please help me locate a mess

Richard Petit r.e.petit at WORLDNET.ATT.NET
Fri Nov 12 14:10:24 CST 2004


You can start with Linnaeus.  For many invertebrate species he listed
references to several illustrations, all of which are eligible for lectotype
designation.  In some cases all of the referenced figures represent
different species (and indeed in many cases different genera).  Later
workers selected one of the referenced figures as representative of the
lectotype.  The same is true of Gmelin who not only referred to figures and
used no illustrations of his own, but who had no collection from which a
specimen might be found.

dick
------
r.e.petit at att.net

----- Original Message -----
From: "Nico Mario Franz" <nmf2 at CORNELL.EDU>
To: <>
Sent: Friday, November 12, 2004 1:38 PM
Subject: [TAXACOM] please help me locate a mess


> Dear Taxacomers:
>
>    I am looking for a (retrospectively) well-documented case where an
> original publication made reference (e.g. when describing a species) to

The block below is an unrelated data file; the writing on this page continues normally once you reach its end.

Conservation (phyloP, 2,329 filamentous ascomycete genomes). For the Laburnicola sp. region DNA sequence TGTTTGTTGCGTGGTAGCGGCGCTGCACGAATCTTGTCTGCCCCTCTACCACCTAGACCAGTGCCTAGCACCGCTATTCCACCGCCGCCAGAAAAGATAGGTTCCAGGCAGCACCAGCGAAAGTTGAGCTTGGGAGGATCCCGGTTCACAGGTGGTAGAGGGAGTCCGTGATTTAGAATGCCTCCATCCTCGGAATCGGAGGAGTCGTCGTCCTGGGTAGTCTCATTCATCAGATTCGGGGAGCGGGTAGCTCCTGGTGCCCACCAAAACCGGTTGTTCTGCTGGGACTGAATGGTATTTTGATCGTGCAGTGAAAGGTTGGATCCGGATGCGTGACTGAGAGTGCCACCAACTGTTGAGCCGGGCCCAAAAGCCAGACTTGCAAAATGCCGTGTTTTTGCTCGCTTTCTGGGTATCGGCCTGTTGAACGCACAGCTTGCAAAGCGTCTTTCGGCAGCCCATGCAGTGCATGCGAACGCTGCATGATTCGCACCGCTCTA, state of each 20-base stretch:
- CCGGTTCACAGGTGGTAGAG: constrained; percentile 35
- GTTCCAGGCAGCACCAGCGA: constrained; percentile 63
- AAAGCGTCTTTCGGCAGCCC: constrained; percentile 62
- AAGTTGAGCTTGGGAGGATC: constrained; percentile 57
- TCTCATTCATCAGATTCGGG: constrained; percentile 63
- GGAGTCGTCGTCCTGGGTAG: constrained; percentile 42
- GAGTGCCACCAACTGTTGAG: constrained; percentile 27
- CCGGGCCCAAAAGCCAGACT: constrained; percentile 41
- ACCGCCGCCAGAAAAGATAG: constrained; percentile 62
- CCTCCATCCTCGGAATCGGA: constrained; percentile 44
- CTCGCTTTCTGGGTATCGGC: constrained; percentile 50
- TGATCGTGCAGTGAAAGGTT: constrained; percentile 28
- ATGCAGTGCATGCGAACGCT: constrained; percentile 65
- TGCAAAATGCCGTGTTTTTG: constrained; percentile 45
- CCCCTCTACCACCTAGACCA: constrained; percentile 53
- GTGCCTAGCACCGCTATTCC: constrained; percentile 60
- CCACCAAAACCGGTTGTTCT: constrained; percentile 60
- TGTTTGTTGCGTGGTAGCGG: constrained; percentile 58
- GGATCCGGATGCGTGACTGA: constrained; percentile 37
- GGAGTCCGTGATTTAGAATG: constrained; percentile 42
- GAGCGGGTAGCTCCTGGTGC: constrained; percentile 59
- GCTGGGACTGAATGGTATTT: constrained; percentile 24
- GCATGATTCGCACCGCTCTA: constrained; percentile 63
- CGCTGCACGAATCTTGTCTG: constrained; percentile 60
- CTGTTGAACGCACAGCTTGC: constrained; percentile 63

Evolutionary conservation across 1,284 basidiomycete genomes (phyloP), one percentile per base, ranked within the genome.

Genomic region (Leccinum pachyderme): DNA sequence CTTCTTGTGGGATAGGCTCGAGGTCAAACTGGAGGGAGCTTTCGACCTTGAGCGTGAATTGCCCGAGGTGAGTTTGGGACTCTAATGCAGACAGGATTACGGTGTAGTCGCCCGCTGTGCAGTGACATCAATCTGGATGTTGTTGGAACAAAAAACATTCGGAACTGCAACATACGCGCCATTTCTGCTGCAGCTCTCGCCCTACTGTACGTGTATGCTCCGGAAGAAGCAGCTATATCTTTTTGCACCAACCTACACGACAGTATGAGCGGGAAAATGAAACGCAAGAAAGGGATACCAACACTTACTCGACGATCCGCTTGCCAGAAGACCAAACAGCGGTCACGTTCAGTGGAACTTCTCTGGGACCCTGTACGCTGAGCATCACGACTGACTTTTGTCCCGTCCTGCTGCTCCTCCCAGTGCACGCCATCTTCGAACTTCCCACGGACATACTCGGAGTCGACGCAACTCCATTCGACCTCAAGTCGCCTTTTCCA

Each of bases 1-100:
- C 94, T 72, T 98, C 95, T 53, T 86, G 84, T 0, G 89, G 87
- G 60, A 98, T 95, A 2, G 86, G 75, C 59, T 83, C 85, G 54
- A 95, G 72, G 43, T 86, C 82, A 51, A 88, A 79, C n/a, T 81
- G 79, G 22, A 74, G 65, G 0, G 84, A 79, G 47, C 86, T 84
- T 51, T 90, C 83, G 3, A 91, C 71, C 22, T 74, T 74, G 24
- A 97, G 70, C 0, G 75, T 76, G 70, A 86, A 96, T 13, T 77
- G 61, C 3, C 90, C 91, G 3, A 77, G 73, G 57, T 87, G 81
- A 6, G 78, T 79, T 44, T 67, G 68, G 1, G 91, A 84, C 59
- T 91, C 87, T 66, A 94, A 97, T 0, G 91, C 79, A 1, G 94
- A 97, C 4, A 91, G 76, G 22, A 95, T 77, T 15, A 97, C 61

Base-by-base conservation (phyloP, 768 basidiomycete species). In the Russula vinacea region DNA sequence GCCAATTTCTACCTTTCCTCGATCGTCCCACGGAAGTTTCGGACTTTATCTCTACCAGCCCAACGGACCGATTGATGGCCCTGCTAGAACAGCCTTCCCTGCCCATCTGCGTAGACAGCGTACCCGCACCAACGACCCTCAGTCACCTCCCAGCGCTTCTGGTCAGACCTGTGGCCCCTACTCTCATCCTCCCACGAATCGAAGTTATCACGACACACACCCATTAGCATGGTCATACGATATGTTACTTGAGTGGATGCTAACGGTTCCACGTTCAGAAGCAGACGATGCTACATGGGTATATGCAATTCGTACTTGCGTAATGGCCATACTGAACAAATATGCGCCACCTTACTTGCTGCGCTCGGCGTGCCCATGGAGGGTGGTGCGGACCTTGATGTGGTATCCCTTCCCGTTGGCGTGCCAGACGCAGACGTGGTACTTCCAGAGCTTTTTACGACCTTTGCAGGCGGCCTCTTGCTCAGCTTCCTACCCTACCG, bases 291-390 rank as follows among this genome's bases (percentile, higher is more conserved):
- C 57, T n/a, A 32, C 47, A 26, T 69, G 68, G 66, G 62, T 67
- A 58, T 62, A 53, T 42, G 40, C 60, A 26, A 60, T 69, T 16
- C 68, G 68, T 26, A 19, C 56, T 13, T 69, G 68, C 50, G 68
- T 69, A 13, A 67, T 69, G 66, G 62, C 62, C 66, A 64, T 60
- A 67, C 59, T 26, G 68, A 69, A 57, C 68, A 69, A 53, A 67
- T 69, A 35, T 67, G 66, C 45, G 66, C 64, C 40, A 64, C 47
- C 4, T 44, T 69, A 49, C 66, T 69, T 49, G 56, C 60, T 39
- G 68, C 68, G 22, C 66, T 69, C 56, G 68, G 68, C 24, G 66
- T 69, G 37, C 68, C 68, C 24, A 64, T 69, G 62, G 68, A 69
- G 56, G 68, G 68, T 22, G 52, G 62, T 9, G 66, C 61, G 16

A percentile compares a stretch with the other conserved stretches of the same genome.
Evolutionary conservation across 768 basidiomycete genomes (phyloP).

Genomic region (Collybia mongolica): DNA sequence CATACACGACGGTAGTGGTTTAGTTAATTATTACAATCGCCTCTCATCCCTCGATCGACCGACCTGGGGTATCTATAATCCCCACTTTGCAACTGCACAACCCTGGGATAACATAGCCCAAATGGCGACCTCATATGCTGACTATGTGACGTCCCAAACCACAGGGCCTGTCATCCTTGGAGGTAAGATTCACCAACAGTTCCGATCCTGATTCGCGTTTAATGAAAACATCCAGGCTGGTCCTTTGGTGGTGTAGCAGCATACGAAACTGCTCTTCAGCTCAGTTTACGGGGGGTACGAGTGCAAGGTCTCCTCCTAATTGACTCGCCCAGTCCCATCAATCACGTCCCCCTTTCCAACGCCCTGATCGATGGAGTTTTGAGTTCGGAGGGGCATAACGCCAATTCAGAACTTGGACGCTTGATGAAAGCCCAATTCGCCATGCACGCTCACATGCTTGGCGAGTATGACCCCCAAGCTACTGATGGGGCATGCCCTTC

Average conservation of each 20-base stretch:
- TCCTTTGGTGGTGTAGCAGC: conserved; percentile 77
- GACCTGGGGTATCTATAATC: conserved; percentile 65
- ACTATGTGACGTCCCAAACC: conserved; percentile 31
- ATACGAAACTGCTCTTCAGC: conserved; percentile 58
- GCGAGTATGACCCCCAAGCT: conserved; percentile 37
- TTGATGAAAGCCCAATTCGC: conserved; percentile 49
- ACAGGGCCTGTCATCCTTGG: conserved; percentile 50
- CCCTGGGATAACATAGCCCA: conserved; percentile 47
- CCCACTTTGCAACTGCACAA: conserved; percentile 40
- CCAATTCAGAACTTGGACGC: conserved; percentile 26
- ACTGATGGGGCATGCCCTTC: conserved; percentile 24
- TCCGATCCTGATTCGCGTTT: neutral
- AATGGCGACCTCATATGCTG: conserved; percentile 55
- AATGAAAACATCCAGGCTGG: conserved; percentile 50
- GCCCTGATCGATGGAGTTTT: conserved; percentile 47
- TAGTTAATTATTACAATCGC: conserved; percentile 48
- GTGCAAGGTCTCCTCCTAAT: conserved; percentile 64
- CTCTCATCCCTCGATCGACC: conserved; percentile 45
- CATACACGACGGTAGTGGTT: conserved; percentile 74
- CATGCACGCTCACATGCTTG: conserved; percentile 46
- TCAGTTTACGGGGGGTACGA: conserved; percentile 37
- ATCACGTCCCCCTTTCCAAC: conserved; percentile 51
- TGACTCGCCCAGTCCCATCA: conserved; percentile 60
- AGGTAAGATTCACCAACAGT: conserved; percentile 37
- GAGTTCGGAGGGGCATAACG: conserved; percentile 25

> a longer SERIES of type specimens (holo-/para-...). Then subsequently
> that series got "split up" by someone such that one part of the
> original series (holotype and perceived conspecifics) retained the same
> name, whereas other parts now carry different species- or even generic
> names. In botany I suppose this is quite common, with series of
> herbarium sheets circulating among various collections and specialists.
>
>    A "popular example" would be a bonus, but I am really interested in a
> published and transparent summary of the different
> nomenclatural/taxonomic fates of type specimen series that once were
> thought to belong together. The longer and more complex the lineage of
> name changes, the better (no, this example won't be used to promote the
> "gentle nomenclatural revolution").
>
> Many thanks,
>
> Nico Franz
> (nmf2 at cornell.edu)




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